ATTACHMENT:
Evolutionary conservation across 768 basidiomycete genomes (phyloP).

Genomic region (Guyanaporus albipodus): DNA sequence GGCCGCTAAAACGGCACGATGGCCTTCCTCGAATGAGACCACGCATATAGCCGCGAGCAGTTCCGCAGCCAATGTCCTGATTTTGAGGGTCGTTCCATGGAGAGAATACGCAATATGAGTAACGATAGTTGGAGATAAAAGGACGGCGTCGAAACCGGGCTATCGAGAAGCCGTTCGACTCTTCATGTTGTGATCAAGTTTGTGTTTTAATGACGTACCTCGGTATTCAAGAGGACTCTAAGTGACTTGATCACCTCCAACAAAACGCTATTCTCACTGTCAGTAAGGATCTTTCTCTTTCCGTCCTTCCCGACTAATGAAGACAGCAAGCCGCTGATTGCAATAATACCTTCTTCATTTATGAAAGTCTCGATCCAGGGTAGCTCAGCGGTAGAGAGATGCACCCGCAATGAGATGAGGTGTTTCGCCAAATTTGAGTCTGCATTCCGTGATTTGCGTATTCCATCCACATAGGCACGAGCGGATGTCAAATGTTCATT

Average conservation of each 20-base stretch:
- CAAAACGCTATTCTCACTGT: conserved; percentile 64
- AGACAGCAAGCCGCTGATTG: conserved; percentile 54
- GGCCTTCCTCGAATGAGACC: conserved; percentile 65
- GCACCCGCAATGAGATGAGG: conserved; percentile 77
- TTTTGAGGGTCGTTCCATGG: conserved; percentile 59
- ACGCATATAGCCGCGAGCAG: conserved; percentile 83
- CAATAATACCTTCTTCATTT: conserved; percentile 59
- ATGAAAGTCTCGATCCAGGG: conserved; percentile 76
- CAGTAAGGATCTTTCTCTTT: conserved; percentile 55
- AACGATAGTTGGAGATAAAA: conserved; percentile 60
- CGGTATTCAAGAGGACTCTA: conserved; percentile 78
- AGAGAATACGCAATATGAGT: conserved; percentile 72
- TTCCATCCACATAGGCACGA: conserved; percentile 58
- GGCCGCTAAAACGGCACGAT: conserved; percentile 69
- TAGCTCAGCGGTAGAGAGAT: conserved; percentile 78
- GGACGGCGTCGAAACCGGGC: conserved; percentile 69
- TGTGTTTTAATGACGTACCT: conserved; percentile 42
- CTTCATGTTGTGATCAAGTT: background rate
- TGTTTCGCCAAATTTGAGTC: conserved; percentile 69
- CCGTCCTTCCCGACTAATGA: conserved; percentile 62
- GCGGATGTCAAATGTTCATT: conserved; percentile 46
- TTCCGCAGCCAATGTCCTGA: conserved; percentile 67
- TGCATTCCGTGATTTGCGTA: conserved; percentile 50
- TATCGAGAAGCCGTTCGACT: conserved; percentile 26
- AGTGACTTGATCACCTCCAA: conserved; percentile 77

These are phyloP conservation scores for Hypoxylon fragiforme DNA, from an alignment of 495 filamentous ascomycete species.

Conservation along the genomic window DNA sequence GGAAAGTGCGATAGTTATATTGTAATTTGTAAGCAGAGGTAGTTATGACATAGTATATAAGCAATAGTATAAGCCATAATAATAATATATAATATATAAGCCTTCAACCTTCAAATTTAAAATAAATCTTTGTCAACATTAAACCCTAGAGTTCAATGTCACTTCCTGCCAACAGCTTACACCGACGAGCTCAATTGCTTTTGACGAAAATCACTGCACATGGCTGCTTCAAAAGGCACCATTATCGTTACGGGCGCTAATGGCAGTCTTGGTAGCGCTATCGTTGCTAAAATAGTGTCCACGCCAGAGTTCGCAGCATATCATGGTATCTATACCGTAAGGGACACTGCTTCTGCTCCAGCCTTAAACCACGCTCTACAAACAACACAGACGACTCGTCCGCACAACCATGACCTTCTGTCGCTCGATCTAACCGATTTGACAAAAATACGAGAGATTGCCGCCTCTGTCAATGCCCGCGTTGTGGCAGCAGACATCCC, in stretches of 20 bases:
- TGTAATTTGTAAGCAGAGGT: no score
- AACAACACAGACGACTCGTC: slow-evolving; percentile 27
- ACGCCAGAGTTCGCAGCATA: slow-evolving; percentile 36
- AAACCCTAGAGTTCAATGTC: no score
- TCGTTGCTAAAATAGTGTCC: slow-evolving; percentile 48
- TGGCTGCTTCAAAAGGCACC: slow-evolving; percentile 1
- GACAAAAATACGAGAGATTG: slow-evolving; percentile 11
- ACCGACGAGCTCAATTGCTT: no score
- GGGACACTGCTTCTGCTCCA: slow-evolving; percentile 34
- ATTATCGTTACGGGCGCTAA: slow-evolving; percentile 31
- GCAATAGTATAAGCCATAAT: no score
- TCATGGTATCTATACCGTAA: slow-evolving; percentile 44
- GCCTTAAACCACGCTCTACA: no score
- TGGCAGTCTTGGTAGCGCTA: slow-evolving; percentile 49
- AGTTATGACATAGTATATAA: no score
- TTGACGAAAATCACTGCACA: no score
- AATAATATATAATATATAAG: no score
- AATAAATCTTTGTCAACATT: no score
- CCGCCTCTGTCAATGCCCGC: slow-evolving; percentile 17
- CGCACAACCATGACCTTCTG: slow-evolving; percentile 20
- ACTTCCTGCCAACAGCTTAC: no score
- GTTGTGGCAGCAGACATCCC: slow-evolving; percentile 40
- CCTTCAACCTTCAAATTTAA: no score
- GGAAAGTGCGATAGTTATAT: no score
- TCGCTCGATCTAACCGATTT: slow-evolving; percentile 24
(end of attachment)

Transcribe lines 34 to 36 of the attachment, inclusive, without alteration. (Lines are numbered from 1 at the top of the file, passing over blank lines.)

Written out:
- AAACCCTAGAGTTCAATGTC: no score
- TCGTTGCTAAAATAGTGTCC: slow-evolving; percentile 48
- TGGCTGCTTCAAAAGGCACC: slow-evolving; percentile 1